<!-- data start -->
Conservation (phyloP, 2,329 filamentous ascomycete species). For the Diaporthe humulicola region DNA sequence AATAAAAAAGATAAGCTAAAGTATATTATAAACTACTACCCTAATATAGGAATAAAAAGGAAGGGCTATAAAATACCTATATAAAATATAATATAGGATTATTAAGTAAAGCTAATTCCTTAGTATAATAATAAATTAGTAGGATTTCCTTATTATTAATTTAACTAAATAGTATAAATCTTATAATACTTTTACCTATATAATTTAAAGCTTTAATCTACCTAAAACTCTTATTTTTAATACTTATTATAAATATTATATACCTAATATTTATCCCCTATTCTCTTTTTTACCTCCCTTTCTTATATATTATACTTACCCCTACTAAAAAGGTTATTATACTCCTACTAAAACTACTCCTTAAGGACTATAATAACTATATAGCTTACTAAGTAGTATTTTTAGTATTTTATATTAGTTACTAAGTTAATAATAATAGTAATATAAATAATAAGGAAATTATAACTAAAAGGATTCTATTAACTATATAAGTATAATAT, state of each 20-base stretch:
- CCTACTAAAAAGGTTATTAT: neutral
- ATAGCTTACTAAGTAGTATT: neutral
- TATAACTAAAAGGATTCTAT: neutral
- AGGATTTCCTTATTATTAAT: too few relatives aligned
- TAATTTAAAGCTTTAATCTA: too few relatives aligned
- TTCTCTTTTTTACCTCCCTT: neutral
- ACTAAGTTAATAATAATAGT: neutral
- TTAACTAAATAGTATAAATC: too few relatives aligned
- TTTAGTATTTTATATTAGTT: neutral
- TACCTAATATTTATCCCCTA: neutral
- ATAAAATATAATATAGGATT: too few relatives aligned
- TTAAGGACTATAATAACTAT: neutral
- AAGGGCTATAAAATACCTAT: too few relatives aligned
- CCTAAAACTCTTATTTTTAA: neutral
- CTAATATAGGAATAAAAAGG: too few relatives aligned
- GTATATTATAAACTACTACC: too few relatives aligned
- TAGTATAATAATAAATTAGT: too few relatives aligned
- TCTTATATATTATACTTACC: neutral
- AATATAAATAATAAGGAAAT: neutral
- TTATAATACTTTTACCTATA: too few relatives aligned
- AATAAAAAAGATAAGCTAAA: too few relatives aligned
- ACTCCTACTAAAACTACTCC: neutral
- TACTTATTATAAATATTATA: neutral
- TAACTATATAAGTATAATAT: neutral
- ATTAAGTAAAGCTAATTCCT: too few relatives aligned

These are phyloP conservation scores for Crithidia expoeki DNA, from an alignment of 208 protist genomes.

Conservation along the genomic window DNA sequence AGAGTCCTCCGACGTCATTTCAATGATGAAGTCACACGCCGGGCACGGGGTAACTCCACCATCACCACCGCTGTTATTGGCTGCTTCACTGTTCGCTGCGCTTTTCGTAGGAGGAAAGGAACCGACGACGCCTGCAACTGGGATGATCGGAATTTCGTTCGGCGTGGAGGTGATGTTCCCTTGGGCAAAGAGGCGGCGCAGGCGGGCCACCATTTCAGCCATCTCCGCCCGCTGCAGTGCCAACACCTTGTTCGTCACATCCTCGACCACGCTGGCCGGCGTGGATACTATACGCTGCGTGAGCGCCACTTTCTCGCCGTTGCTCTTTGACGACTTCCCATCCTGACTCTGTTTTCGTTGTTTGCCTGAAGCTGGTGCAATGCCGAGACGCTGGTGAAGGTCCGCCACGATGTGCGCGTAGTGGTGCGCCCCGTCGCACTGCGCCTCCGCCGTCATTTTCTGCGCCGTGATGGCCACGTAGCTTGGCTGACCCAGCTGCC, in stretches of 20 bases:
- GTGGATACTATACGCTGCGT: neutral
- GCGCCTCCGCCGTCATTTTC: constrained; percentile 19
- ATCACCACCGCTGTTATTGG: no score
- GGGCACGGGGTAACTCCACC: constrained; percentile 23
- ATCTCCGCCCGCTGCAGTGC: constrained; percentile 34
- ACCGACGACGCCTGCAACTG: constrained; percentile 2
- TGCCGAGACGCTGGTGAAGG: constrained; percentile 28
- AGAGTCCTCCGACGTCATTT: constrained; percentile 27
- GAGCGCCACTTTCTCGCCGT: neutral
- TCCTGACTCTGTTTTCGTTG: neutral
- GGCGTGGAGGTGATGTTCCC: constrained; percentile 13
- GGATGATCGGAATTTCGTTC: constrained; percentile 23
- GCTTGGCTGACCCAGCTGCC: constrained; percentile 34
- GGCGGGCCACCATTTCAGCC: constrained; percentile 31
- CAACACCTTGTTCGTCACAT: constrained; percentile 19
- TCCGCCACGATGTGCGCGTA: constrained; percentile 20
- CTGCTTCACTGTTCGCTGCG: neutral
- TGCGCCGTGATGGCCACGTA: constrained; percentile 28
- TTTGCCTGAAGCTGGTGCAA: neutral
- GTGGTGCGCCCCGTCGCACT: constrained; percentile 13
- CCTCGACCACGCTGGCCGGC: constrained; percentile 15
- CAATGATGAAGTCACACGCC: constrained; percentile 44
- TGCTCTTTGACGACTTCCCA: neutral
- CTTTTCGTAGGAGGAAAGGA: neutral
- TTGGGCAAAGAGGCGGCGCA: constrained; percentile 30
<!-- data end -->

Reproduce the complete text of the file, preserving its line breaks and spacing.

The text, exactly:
Conservation (phyloP, 2,329 filamentous ascomycete species). For the Diaporthe humulicola region DNA sequence AATAAAAAAGATAAGCTAAAGTATATTATAAACTACTACCCTAATATAGGAATAAAAAGGAAGGGCTATAAAATACCTATATAAAATATAATATAGGATTATTAAGTAAAGCTAATTCCTTAGTATAATAATAAATTAGTAGGATTTCCTTATTATTAATTTAACTAAATAGTATAAATCTTATAATACTTTTACCTATATAATTTAAAGCTTTAATCTACCTAAAACTCTTATTTTTAATACTTATTATAAATATTATATACCTAATATTTATCCCCTATTCTCTTTTTTACCTCCCTTTCTTATATATTATACTTACCCCTACTAAAAAGGTTATTATACTCCTACTAAAACTACTCCTTAAGGACTATAATAACTATATAGCTTACTAAGTAGTATTTTTAGTATTTTATATTAGTTACTAAGTTAATAATAATAGTAATATAAATAATAAGGAAATTATAACTAAAAGGATTCTATTAACTATATAAGTATAATAT, state of each 20-base stretch:
- CCTACTAAAAAGGTTATTAT: neutral
- ATAGCTTACTAAGTAGTATT: neutral
- TATAACTAAAAGGATTCTAT: neutral
- AGGATTTCCTTATTATTAAT: too few relatives aligned
- TAATTTAAAGCTTTAATCTA: too few relatives aligned
- TTCTCTTTTTTACCTCCCTT: neutral
- ACTAAGTTAATAATAATAGT: neutral
- TTAACTAAATAGTATAAATC: too few relatives aligned
- TTTAGTATTTTATATTAGTT: neutral
- TACCTAATATTTATCCCCTA: neutral
- ATAAAATATAATATAGGATT: too few relatives aligned
- TTAAGGACTATAATAACTAT: neutral
- AAGGGCTATAAAATACCTAT: too few relatives aligned
- CCTAAAACTCTTATTTTTAA: neutral
- CTAATATAGGAATAAAAAGG: too few relatives aligned
- GTATATTATAAACTACTACC: too few relatives aligned
- TAGTATAATAATAAATTAGT: too few relatives aligned
- TCTTATATATTATACTTACC: neutral
- AATATAAATAATAAGGAAAT: neutral
- TTATAATACTTTTACCTATA: too few relatives aligned
- AATAAAAAAGATAAGCTAAA: too few relatives aligned
- ACTCCTACTAAAACTACTCC: neutral
- TACTTATTATAAATATTATA: neutral
- TAACTATATAAGTATAATAT: neutral
- ATTAAGTAAAGCTAATTCCT: too few relatives aligned

These are phyloP conservation scores for Crithidia expoeki DNA, from an alignment of 208 protist genomes.

Conservation along the genomic window DNA sequence AGAGTCCTCCGACGTCATTTCAATGATGAAGTCACACGCCGGGCACGGGGTAACTCCACCATCACCACCGCTGTTATTGGCTGCTTCACTGTTCGCTGCGCTTTTCGTAGGAGGAAAGGAACCGACGACGCCTGCAACTGGGATGATCGGAATTTCGTTCGGCGTGGAGGTGATGTTCCCTTGGGCAAAGAGGCGGCGCAGGCGGGCCACCATTTCAGCCATCTCCGCCCGCTGCAGTGCCAACACCTTGTTCGTCACATCCTCGACCACGCTGGCCGGCGTGGATACTATACGCTGCGTGAGCGCCACTTTCTCGCCGTTGCTCTTTGACGACTTCCCATCCTGACTCTGTTTTCGTTGTTTGCCTGAAGCTGGTGCAATGCCGAGACGCTGGTGAAGGTCCGCCACGATGTGCGCGTAGTGGTGCGCCCCGTCGCACTGCGCCTCCGCCGTCATTTTCTGCGCCGTGATGGCCACGTAGCTTGGCTGACCCAGCTGCC, in stretches of 20 bases:
- GTGGATACTATACGCTGCGT: neutral
- GCGCCTCCGCCGTCATTTTC: constrained; percentile 19
- ATCACCACCGCTGTTATTGG: no score
- GGGCACGGGGTAACTCCACC: constrained; percentile 23
- ATCTCCGCCCGCTGCAGTGC: constrained; percentile 34
- ACCGACGACGCCTGCAACTG: constrained; percentile 2
- TGCCGAGACGCTGGTGAAGG: constrained; percentile 28
- AGAGTCCTCCGACGTCATTT: constrained; percentile 27
- GAGCGCCACTTTCTCGCCGT: neutral
- TCCTGACTCTGTTTTCGTTG: neutral
- GGCGTGGAGGTGATGTTCCC: constrained; percentile 13
- GGATGATCGGAATTTCGTTC: constrained; percentile 23
- GCTTGGCTGACCCAGCTGCC: constrained; percentile 34
- GGCGGGCCACCATTTCAGCC: constrained; percentile 31
- CAACACCTTGTTCGTCACAT: constrained; percentile 19
- TCCGCCACGATGTGCGCGTA: constrained; percentile 20
- CTGCTTCACTGTTCGCTGCG: neutral
- TGCGCCGTGATGGCCACGTA: constrained; percentile 28
- TTTGCCTGAAGCTGGTGCAA: neutral
- GTGGTGCGCCCCGTCGCACT: constrained; percentile 13
- CCTCGACCACGCTGGCCGGC: constrained; percentile 15
- CAATGATGAAGTCACACGCC: constrained; percentile 44
- TGCTCTTTGACGACTTCCCA: neutral
- CTTTTCGTAGGAGGAAAGGA: neutral
- TTGGGCAAAGAGGCGGCGCA: constrained; percentile 30